According to Hempel’s raven paradox, the observation of one non-black non-raven confirms the hypothesis that all ravens are black. Bayesians such as Howson and Urbach (Scientific reasoning: the Bayesian approach, 2nd edn. Open Court, Chicago, 1993 ) claim that the raven paradox can be solved by spelling out the concept of confirmation in the sense of the relevance criterion. Siebel (J Gen Philos Sci 35:313–329, 2004 ) disputes the adequacy of this Bayesian solution. He claims that spelling out the concept (...) of confirmation in the relevance sense lets the raven paradox reappear as soon as numerous non-black non-ravens are observed. It is shown in this paper that Siebel’s objection to the Bayesian solution is flawed. Nevertheless, the objection made by Siebel may give us an idea of how Bayesians can successfully handle situations in which we observe more than one non-black non-raven. (shrink)
The renaissance of pragmatism in recent decades has stimulated renewed study of the classical pragmatists. Until this volume, F. C. S. Schiller was the only major pragmatist from the classical era whose significant writings remained uncollected for renewed scholarly study. The forty-two pieces in this collection represent Schiller's finest writings. They range across a broad spectrum of specific topics: logic and scientific method, meaning and truth, pluralism and monism, personalism and idealism, metaphysics and values, evolution and religion, and (...) ethics and politics. An introduction to Schiller's life and career, introductory essays to the volume's seven parts, and a bibliography of Schiller's books and essays are also included. (shrink)
Ferdinand Canning Scott Schiller was the foremost first generation British pragmatist; he is also the most overlooked pragmatist. F. C. S. Schiller and the Dawn of Pragmatism: The Rhetoric of a Philosophical Rebel, by Mark J. Porrovecchio, provides the first comprehensive examination of his philosophical career, examining the rhetorical practices that gave rise to his pragmatic humanism and the ways those strategies led to his erasure from the intellectual history of pragmatism.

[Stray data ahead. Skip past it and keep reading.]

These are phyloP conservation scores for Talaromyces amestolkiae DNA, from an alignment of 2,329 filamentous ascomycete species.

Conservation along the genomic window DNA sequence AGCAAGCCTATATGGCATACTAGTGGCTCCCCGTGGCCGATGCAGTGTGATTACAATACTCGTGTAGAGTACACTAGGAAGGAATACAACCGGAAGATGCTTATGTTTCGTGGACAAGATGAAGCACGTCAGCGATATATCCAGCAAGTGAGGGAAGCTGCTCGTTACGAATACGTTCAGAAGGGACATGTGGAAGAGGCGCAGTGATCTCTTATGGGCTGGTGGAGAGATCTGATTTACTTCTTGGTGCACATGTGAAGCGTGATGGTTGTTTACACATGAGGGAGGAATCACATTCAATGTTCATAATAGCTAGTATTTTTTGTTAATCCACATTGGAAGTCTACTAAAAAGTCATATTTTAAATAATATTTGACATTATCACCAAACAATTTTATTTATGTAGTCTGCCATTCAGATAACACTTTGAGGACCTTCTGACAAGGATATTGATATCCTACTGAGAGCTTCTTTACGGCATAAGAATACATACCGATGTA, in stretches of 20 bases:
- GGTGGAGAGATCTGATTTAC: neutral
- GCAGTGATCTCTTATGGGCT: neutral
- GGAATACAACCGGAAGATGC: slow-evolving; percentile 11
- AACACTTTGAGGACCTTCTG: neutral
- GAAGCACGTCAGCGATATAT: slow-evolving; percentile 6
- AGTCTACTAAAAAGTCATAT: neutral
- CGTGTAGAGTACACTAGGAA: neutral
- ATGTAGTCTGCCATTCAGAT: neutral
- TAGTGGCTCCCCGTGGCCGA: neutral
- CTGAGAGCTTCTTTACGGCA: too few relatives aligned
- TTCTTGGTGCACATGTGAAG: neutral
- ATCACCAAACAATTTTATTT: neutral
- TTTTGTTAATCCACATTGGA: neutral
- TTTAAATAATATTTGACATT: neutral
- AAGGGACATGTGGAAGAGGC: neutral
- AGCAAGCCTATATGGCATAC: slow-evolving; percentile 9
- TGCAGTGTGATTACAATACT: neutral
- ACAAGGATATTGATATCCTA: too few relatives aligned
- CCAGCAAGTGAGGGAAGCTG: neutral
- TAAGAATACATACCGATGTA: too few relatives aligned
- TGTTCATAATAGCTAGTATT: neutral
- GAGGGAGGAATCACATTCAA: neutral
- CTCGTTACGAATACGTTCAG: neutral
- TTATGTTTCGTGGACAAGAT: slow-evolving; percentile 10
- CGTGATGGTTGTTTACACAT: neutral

Social and linguistic perceptions are linked. On one hand, talker identity affects speech perception. On the other hand, speech itself provides information about a talker's identity. Here, we propose that the same probabilistic knowledge might underlie both socially conditioned linguistic inferences and linguistically conditioned social inferences. Our computational–level approach—the ideal adapter—starts from the idea that listeners use probabilistic knowledge of covariation between social, linguistic, and acoustic cues in order to infer the most likely explanation of the speech signals they hear. (...) As a first step toward understanding social inferences in this framework, we use a simple ideal observer model to show that it would be possible to infer aspects of a talker's identity using cue distributions based on actual speech production data. This suggests the possibility of a single formal framework for social and linguistic inferences and the interactions between them. (shrink)
Ferdinand Canning Scott Schiller was the foremost first-generation British pragmatist. A devoted champion of the Jamesian approach to pragmatism, he nonetheless distinguished his approach to the same with the label humanism, or pragmatism humanism. For the majority of his academic career Schiller was a professor at Corpus Christi College, Oxford. However, in 1926, he retired from teaching at Corpus Christi even as he retained a residence there that he used for part of each year. He spent the winters (...) and springs in America, visiting friends, writing, and presenting at conferences. A significant portion of that time was spent in Los Angeles, where he was given a guest lecturer position at the University.. (shrink)
This article posits a pragmatist philosophy of history as exemplified in the work of British Philosopher F.C.S. Schiller (1864–1937). Part of this argument for a pragma-tist philosophy of history resides on pragmatism’s key notion of “experience” be-ing presented here as both related to human forces that are operant in history, and the particularly important “temporal” nature within the term, making it also in part “historical.” The goal is to more generally broaden scholarship in pragmatism as both containing important elements (...) of a unique and coherent philosophy of history, and to bring Schiller closer into the academic circle of the history of pragmatist thought. Available for download. (shrink)